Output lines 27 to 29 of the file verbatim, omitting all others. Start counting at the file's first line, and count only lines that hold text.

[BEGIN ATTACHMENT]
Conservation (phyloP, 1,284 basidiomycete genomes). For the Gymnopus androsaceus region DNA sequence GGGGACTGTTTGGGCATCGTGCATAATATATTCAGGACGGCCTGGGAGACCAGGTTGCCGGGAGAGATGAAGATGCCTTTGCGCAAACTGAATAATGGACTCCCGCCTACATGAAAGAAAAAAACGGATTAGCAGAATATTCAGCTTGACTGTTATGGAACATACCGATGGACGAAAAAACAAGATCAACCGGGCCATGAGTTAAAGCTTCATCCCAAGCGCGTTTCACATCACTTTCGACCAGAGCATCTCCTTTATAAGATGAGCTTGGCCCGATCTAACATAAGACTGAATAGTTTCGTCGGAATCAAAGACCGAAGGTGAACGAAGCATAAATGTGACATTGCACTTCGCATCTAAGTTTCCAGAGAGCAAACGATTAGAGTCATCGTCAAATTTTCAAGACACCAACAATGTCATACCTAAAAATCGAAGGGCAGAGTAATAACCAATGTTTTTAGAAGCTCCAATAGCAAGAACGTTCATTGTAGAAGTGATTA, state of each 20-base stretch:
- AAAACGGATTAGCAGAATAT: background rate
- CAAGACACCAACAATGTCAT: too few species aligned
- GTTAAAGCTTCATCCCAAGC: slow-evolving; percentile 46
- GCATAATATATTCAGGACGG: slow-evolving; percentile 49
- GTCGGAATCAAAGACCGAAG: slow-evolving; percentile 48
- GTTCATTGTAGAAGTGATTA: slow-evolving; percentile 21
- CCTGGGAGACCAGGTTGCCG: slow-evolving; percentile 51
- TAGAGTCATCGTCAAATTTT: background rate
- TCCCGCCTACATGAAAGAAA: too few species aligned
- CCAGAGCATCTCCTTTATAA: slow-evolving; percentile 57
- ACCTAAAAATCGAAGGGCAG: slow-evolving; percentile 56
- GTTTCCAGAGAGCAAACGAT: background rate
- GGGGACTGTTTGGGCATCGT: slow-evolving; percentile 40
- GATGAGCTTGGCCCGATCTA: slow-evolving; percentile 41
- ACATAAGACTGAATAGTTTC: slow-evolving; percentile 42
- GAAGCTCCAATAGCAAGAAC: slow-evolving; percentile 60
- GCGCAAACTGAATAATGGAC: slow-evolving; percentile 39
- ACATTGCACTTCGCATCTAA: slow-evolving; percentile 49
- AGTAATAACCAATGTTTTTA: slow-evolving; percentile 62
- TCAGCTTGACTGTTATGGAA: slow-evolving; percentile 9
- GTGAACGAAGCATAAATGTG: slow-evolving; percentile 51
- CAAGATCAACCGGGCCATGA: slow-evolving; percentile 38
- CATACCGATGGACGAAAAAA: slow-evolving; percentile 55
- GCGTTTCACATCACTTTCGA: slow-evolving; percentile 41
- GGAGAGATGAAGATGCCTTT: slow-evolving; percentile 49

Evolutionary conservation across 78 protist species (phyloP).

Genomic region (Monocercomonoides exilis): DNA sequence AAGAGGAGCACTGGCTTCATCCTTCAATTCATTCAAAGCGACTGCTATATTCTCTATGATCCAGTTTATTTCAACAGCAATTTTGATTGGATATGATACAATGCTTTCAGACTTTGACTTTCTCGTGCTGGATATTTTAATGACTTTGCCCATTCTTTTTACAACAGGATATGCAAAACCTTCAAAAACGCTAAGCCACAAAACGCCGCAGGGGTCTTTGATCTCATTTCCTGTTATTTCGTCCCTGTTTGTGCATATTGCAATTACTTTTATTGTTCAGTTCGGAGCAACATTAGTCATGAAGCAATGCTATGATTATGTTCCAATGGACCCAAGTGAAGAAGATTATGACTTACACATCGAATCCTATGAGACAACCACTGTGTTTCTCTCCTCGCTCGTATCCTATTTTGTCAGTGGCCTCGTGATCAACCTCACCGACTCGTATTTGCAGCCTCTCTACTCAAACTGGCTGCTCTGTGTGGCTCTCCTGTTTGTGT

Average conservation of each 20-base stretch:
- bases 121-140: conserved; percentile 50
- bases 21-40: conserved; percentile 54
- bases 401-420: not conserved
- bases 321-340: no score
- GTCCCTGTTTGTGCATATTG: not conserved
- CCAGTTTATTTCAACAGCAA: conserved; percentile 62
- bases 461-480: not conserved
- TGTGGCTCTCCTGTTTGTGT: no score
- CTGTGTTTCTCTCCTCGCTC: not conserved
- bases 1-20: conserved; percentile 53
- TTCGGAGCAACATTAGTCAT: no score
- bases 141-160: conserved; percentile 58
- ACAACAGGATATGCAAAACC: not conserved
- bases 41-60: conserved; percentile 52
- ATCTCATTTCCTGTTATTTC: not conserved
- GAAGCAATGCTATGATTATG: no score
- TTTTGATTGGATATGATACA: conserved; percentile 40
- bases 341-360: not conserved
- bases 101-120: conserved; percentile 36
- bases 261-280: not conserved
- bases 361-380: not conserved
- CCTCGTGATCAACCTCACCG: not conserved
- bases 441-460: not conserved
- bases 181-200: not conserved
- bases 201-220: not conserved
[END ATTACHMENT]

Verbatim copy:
Evolutionary conservation across 78 protist species (phyloP).

Genomic region (Monocercomonoides exilis): DNA sequence AAGAGGAGCACTGGCTTCATCCTTCAATTCATTCAAAGCGACTGCTATATTCTCTATGATCCAGTTTATTTCAACAGCAATTTTGATTGGATATGATACAATGCTTTCAGACTTTGACTTTCTCGTGCTGGATATTTTAATGACTTTGCCCATTCTTTTTACAACAGGATATGCAAAACCTTCAAAAACGCTAAGCCACAAAACGCCGCAGGGGTCTTTGATCTCATTTCCTGTTATTTCGTCCCTGTTTGTGCATATTGCAATTACTTTTATTGTTCAGTTCGGAGCAACATTAGTCATGAAGCAATGCTATGATTATGTTCCAATGGACCCAAGTGAAGAAGATTATGACTTACACATCGAATCCTATGAGACAACCACTGTGTTTCTCTCCTCGCTCGTATCCTATTTTGTCAGTGGCCTCGTGATCAACCTCACCGACTCGTATTTGCAGCCTCTCTACTCAAACTGGCTGCTCTGTGTGGCTCTCCTGTTTGTGT

Average conservation of each 20-base stretch: